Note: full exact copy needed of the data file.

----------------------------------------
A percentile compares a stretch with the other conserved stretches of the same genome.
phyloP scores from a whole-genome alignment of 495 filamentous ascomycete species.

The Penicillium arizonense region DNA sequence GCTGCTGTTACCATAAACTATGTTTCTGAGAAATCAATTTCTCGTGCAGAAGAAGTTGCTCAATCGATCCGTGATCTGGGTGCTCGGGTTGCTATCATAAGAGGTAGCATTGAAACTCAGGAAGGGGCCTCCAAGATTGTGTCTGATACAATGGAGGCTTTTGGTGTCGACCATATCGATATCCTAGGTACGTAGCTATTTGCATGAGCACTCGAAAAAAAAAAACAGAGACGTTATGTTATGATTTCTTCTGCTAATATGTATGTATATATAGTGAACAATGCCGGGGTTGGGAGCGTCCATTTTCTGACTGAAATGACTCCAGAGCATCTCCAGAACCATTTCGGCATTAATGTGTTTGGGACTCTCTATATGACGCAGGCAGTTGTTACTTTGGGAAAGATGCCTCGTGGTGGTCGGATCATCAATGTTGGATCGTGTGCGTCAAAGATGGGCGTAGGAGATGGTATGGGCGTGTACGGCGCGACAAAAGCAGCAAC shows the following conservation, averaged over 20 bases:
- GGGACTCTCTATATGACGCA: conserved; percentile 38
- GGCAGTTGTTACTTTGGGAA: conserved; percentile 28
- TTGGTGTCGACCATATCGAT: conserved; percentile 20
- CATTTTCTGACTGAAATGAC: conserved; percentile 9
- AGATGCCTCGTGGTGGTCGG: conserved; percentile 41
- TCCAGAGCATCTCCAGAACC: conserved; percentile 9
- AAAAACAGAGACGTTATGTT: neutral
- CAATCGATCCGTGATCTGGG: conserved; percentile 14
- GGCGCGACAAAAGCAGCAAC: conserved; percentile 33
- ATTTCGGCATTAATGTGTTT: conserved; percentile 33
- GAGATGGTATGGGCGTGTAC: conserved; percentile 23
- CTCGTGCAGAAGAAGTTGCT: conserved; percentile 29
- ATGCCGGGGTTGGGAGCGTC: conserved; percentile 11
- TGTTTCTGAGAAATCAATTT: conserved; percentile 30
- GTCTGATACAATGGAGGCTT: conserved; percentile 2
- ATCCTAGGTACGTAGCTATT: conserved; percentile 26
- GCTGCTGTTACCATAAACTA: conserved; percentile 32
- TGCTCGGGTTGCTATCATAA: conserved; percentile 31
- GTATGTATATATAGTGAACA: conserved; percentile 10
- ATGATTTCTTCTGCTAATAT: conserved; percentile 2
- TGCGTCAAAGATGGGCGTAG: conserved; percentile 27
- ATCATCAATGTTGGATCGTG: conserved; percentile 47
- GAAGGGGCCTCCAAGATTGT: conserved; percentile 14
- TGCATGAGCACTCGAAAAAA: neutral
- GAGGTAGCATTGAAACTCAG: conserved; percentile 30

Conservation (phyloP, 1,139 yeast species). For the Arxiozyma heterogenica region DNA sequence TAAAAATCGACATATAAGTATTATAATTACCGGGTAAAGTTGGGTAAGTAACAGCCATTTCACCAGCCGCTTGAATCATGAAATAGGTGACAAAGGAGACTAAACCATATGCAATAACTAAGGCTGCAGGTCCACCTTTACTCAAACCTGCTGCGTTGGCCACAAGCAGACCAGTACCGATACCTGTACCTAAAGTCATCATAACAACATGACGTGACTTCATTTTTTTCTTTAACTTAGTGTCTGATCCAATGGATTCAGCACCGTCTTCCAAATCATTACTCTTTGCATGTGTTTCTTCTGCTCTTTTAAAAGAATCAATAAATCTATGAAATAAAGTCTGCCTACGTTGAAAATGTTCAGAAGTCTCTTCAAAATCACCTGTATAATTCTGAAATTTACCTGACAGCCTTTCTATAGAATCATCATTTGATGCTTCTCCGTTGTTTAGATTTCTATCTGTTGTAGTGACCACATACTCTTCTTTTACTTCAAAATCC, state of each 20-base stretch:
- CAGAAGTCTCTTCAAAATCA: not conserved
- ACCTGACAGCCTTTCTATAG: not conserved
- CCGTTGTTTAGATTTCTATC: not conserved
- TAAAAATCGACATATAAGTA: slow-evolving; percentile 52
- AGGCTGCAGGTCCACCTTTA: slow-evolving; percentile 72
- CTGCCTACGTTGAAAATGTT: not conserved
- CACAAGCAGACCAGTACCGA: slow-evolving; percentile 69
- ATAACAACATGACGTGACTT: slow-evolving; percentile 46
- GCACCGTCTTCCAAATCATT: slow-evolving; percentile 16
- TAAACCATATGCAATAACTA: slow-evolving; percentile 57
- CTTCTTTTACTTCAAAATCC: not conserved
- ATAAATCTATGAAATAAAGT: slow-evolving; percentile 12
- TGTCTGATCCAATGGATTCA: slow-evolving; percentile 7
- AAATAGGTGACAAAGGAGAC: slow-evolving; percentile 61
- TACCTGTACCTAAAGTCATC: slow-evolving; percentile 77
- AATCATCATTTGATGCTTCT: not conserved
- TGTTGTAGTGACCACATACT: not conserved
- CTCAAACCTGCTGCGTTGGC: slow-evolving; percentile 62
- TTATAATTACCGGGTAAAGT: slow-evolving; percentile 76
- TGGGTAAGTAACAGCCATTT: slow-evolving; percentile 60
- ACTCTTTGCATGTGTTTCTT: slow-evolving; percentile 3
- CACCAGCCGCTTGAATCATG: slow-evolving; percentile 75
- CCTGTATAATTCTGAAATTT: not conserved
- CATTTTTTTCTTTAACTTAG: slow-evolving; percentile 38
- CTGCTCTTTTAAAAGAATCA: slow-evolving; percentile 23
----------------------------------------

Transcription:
A percentile compares a stretch with the other conserved stretches of the same genome.
phyloP scores from a whole-genome alignment of 495 filamentous ascomycete species.

The Penicillium arizonense region DNA sequence GCTGCTGTTACCATAAACTATGTTTCTGAGAAATCAATTTCTCGTGCAGAAGAAGTTGCTCAATCGATCCGTGATCTGGGTGCTCGGGTTGCTATCATAAGAGGTAGCATTGAAACTCAGGAAGGGGCCTCCAAGATTGTGTCTGATACAATGGAGGCTTTTGGTGTCGACCATATCGATATCCTAGGTACGTAGCTATTTGCATGAGCACTCGAAAAAAAAAAACAGAGACGTTATGTTATGATTTCTTCTGCTAATATGTATGTATATATAGTGAACAATGCCGGGGTTGGGAGCGTCCATTTTCTGACTGAAATGACTCCAGAGCATCTCCAGAACCATTTCGGCATTAATGTGTTTGGGACTCTCTATATGACGCAGGCAGTTGTTACTTTGGGAAAGATGCCTCGTGGTGGTCGGATCATCAATGTTGGATCGTGTGCGTCAAAGATGGGCGTAGGAGATGGTATGGGCGTGTACGGCGCGACAAAAGCAGCAAC shows the following conservation, averaged over 20 bases:
- GGGACTCTCTATATGACGCA: conserved; percentile 38
- GGCAGTTGTTACTTTGGGAA: conserved; percentile 28
- TTGGTGTCGACCATATCGAT: conserved; percentile 20
- CATTTTCTGACTGAAATGAC: conserved; percentile 9
- AGATGCCTCGTGGTGGTCGG: conserved; percentile 41
- TCCAGAGCATCTCCAGAACC: conserved; percentile 9
- AAAAACAGAGACGTTATGTT: neutral
- CAATCGATCCGTGATCTGGG: conserved; percentile 14
- GGCGCGACAAAAGCAGCAAC: conserved; percentile 33
- ATTTCGGCATTAATGTGTTT: conserved; percentile 33
- GAGATGGTATGGGCGTGTAC: conserved; percentile 23
- CTCGTGCAGAAGAAGTTGCT: conserved; percentile 29
- ATGCCGGGGTTGGGAGCGTC: conserved; percentile 11
- TGTTTCTGAGAAATCAATTT: conserved; percentile 30
- GTCTGATACAATGGAGGCTT: conserved; percentile 2
- ATCCTAGGTACGTAGCTATT: conserved; percentile 26
- GCTGCTGTTACCATAAACTA: conserved; percentile 32
- TGCTCGGGTTGCTATCATAA: conserved; percentile 31
- GTATGTATATATAGTGAACA: conserved; percentile 10
- ATGATTTCTTCTGCTAATAT: conserved; percentile 2
- TGCGTCAAAGATGGGCGTAG: conserved; percentile 27
- ATCATCAATGTTGGATCGTG: conserved; percentile 47
- GAAGGGGCCTCCAAGATTGT: conserved; percentile 14
- TGCATGAGCACTCGAAAAAA: neutral
- GAGGTAGCATTGAAACTCAG: conserved; percentile 30

Conservation (phyloP, 1,139 yeast species). For the Arxiozyma heterogenica region DNA sequence TAAAAATCGACATATAAGTATTATAATTACCGGGTAAAGTTGGGTAAGTAACAGCCATTTCACCAGCCGCTTGAATCATGAAATAGGTGACAAAGGAGACTAAACCATATGCAATAACTAAGGCTGCAGGTCCACCTTTACTCAAACCTGCTGCGTTGGCCACAAGCAGACCAGTACCGATACCTGTACCTAAAGTCATCATAACAACATGACGTGACTTCATTTTTTTCTTTAACTTAGTGTCTGATCCAATGGATTCAGCACCGTCTTCCAAATCATTACTCTTTGCATGTGTTTCTTCTGCTCTTTTAAAAGAATCAATAAATCTATGAAATAAAGTCTGCCTACGTTGAAAATGTTCAGAAGTCTCTTCAAAATCACCTGTATAATTCTGAAATTTACCTGACAGCCTTTCTATAGAATCATCATTTGATGCTTCTCCGTTGTTTAGATTTCTATCTGTTGTAGTGACCACATACTCTTCTTTTACTTCAAAATCC, state of each 20-base stretch:
- CAGAAGTCTCTTCAAAATCA: not conserved
- ACCTGACAGCCTTTCTATAG: not conserved
- CCGTTGTTTAGATTTCTATC: not conserved
- TAAAAATCGACATATAAGTA: slow-evolving; percentile 52
- AGGCTGCAGGTCCACCTTTA: slow-evolving; percentile 72
- CTGCCTACGTTGAAAATGTT: not conserved
- CACAAGCAGACCAGTACCGA: slow-evolving; percentile 69
- ATAACAACATGACGTGACTT: slow-evolving; percentile 46
- GCACCGTCTTCCAAATCATT: slow-evolving; percentile 16
- TAAACCATATGCAATAACTA: slow-evolving; percentile 57
- CTTCTTTTACTTCAAAATCC: not conserved
- ATAAATCTATGAAATAAAGT: slow-evolving; percentile 12
- TGTCTGATCCAATGGATTCA: slow-evolving; percentile 7
- AAATAGGTGACAAAGGAGAC: slow-evolving; percentile 61
- TACCTGTACCTAAAGTCATC: slow-evolving; percentile 77
- AATCATCATTTGATGCTTCT: not conserved
- TGTTGTAGTGACCACATACT: not conserved
- CTCAAACCTGCTGCGTTGGC: slow-evolving; percentile 62
- TTATAATTACCGGGTAAAGT: slow-evolving; percentile 76
- TGGGTAAGTAACAGCCATTT: slow-evolving; percentile 60
- ACTCTTTGCATGTGTTTCTT: slow-evolving; percentile 3
- CACCAGCCGCTTGAATCATG: slow-evolving; percentile 75
- CCTGTATAATTCTGAAATTT: not conserved
- CATTTTTTTCTTTAACTTAG: slow-evolving; percentile 38
- CTGCTCTTTTAAAAGAATCA: slow-evolving; percentile 23